ELPC Is A Problem-Solver –Strategic Advocacy to Advance Policy Solutions: ELPC identifies solutions whenever we point to problems. That’s how we work, and that’s why ELPC is effective. That’s why ELPC legal and policy experts developed the accompanying Climate Change Impacts on the Great Lakes – Policy Solutions as an actionable roadmap for Midwest Governors, Canadian Premiers and the Great Lakes Congressional delegation to step up to counter the effects of climate change and protect our lakes. ELPC received tremendous policymaker interest and media attention and coverage. We convened 75 leading federal and state policymakers (including U.S. Representatives Bill Foster and Mike Quigley) with leading Great Lakes university scientists and researchers for the ELPC Great Lakes Science/Policy Confluence Conference on March 28-29, 2019 in Chicago. Many communities are already stepping up with innovative approaches to climate action as we face a collective challenge unlike any other. We look forward to continuing to work with leaders from across the Great Lakes region to advance smart solutions for climate actions. Download our Policy Solutions.
The threats from climate change to the Great Lakes are serious and severe so it is all the more important for Great Lakes states to lead in reducing pollution. The time to act on climate change is now.
Solutions that mitigate climate change often achieve environmental and public health benefits:
- Advancing renewable solar energy, battery storage, and wind power development creates jobs and spurs economic growth while avoiding carbon pollution.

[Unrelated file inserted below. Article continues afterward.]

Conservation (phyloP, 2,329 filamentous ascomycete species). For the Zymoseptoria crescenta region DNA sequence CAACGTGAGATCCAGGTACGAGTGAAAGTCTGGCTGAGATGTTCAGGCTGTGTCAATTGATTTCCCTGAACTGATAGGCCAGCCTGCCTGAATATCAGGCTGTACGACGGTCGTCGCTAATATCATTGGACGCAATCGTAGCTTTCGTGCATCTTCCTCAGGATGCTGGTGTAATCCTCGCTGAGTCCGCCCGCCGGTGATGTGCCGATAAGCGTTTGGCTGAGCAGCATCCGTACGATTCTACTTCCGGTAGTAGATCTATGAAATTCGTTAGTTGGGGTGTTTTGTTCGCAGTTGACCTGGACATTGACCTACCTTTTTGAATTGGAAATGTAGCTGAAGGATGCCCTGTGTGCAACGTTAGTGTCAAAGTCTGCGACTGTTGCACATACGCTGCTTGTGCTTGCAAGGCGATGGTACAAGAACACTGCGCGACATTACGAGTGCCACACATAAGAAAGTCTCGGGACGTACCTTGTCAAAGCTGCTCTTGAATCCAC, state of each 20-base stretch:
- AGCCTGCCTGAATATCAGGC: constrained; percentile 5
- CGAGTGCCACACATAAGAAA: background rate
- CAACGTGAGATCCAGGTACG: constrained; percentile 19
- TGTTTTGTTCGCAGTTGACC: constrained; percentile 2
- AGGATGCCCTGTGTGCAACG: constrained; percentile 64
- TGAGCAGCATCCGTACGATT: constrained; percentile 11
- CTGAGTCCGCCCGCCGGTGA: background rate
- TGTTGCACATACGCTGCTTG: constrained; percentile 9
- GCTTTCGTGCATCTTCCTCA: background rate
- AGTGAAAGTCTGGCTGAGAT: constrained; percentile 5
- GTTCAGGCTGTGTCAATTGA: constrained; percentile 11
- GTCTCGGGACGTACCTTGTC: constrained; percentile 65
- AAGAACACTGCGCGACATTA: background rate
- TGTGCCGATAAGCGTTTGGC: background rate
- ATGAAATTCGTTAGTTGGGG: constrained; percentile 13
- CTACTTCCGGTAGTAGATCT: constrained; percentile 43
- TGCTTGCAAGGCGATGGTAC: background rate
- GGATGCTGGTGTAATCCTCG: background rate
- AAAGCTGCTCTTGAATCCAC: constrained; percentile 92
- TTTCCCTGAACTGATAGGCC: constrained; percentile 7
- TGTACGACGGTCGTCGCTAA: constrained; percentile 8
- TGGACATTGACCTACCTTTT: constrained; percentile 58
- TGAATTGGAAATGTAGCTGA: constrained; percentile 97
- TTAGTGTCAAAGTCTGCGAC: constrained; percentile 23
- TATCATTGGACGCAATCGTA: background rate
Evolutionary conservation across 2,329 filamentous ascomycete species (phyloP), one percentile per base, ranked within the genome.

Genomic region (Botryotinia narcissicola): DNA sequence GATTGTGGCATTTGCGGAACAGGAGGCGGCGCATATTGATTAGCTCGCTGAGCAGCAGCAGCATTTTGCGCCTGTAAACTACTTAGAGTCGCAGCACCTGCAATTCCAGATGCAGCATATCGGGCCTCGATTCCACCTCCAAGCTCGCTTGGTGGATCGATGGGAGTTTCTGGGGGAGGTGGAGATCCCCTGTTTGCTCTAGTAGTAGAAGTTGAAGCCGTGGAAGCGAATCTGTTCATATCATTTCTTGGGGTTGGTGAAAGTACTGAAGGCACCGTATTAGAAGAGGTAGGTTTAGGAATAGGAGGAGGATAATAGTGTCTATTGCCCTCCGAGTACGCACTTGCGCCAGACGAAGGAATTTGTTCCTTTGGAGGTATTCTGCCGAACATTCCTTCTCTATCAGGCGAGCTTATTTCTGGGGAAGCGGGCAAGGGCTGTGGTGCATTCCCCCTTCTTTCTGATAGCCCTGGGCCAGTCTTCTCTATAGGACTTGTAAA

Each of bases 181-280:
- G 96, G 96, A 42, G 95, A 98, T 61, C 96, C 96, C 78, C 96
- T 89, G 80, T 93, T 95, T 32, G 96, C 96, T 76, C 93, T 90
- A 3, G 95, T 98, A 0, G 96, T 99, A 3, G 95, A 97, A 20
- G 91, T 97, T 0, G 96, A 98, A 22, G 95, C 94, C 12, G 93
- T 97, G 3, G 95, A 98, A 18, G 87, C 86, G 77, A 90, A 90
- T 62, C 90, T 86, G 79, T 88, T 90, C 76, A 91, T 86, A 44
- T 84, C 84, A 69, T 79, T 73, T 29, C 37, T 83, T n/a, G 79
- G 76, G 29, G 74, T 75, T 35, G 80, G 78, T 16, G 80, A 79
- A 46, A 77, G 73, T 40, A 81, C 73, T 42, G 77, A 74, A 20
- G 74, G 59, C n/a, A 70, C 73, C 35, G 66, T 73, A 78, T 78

- Improving energy efficiency saves residential and business consumers money on their utility bills while creating new jobs in installation and retrofitting. It also keeps energy dollars in the Great Lakes region instead of sending those energy dollars to places where coal, natural gas, and uranium are extracted and mined.
- Investing in clean electric vehicles, modern higher-speed rail, and better transit avoids carbon pollution while increasing mobility options, reducing air pollution, and creating transportation industry jobs of the future.
- Achieving the airline industry’s goal of reducing its carbon emissions by 50% by 2050 will reduce air particulates and other pollutants that harm public health and the environment.
Solutions that recognize and adapt for climate change also reduce stress on the Great Lakes ecosystem:
- Reducing agricultural runoff of phosphorus pollution from manure and excess fertilizer will, in turn, reduce harmful algae blooms that are exacerbated by climate change. That threatens safe drinking water, fisheries and outdoor recreation in western Lake Erie, Green Bay and other shallow bays.
- Building green infrastructure, such as wetlands restoration and permeable pavement, helps to protect shorelines and clean water, as well as marinas, docks and shoreline neighborhoods from flooding.
- Developing a more decentralized electricity system will make our communities more resilient in the face of potential natural disasters or extreme weather. High-voltage transmission lines and tall towers are vulnerable to ice, snow, and high winds during storms, and scientists predict extreme cold and heat waves to be exacerbated by climate change. Failures of large, central generating plants can cause outages for millions while more distributed renewable energy generation are less vulnerable and enable communities to respond nimbly to energy needs.
- Restoring the proposed $475 million of annual federal funding for the successful Great Lakes Restoration Initiative will strengthen protection of fisheries, shorelines and wetlands, while helping to reduce nutrient pollution exacerbated by climate change.
This Earth Day, we need more advocates than ever fighting for our environment and to solve climate change problems.